1 The alternative thus offered the nation was not between full and restricted Negro suffrage; else every sensible man, black and white, would easily have chosen the latter.
2 It was rather a choice between suffrage and slavery, after endless blood and gold had flowed to sweep human bondage away.
3 Thus Negro suffrage ended a civil war by beginning a race feud.
4 It came to regard its work as merely temporary, and Negro suffrage as a final answer to all present perplexities.
5 Nearly all the former ones had become leaders by the silent suffrage of their fellows, had sought to lead their own people alone, and were usually, save Douglass, little known outside their race.
6 If such a peon should run away, the sheriff, elected by white suffrage, can usually be depended on to catch the fugitive, return him, and ask no questions.
7 In the attitude of the American mind toward Negro suffrage can be traced with unusual accuracy the prevalent conceptions of government.
8 In the fifties we were near enough the echoes of the French Revolution to believe pretty thoroughly in universal suffrage.
9 It was at this time that the question of Negro suffrage in the South was raised.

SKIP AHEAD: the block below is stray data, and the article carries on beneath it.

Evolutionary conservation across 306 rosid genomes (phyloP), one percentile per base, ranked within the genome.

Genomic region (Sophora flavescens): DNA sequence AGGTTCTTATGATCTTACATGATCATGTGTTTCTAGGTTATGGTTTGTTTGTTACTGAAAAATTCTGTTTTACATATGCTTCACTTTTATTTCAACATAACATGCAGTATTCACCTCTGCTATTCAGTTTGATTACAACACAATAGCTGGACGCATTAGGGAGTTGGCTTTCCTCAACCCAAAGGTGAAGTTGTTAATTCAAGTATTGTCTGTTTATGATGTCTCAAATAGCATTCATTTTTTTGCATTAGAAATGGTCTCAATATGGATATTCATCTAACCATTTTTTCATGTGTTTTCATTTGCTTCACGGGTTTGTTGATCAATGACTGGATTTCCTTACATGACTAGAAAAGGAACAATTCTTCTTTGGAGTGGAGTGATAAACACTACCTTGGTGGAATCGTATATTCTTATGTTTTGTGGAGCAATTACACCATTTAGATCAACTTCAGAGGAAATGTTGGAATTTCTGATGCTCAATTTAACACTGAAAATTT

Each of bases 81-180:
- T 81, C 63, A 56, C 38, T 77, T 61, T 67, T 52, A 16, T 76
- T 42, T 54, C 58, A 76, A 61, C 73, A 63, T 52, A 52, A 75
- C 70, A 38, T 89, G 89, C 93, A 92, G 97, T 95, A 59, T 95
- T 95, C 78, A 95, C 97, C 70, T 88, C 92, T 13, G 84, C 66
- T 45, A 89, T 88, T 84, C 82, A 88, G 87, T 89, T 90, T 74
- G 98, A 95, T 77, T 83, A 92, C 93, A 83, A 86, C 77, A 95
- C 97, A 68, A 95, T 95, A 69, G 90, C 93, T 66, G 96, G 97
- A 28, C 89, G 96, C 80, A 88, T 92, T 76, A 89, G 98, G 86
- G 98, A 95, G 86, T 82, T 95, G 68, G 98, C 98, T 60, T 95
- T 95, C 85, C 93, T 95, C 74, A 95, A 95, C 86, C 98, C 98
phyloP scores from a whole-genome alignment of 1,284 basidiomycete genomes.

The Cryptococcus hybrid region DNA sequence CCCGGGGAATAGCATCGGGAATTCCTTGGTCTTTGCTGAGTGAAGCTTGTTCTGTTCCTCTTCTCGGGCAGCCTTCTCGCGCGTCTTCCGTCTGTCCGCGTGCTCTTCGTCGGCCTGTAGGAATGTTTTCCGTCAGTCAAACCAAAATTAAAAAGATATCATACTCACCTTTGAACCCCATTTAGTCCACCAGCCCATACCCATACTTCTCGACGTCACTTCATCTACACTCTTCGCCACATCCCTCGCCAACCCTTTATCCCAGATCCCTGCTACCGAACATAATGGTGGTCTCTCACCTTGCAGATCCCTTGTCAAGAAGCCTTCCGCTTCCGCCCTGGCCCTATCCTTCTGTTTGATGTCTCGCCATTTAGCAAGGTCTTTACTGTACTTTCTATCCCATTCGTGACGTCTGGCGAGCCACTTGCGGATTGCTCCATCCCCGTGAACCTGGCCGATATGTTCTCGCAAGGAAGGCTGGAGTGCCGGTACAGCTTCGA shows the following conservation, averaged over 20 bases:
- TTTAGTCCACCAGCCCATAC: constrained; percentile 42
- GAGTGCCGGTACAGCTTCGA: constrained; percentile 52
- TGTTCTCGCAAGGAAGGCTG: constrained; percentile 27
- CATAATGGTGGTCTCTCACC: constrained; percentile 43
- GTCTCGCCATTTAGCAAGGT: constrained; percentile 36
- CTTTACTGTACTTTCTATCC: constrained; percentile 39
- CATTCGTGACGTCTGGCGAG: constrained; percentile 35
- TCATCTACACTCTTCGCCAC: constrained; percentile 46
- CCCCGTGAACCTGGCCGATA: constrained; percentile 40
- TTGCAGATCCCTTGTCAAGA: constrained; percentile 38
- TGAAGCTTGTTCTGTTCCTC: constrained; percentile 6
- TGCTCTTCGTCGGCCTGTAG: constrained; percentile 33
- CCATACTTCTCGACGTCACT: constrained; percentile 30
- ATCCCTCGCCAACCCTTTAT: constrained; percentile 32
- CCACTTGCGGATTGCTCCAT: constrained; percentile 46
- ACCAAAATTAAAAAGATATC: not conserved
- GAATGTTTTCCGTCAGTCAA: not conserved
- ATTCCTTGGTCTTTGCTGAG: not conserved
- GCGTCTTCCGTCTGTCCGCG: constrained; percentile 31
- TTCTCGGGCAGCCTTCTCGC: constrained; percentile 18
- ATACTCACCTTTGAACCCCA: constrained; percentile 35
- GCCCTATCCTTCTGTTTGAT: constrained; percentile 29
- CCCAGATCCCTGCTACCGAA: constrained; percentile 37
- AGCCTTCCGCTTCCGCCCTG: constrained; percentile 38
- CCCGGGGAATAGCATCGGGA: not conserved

10 After his remarks upon suffrage he abruptly questioned her about herself.
11 And oh, by the way, we must oppose this movement of Mrs. Potbury's to have the state clubs come out definitely in favor of woman suffrage.
12 Through her Carol met commanders and majors, newspapermen, chemists and geographers and fiscal experts from the bureaus, and a teacher who was a familiar of the militant suffrage headquarters.
13 At the flat they found her two housemates and a girl who had been to jail for suffrage.
14 She was talking at dinner to a generalissima of suffrage.
15 That which universal suffrage has effected in its liberty and in its sovereignty cannot be undone by the street.
Les Misérables (V4) By Victor HugoContext Highlight In BOOK 10: CHAPTER II—THE ROOT OF THE MATTER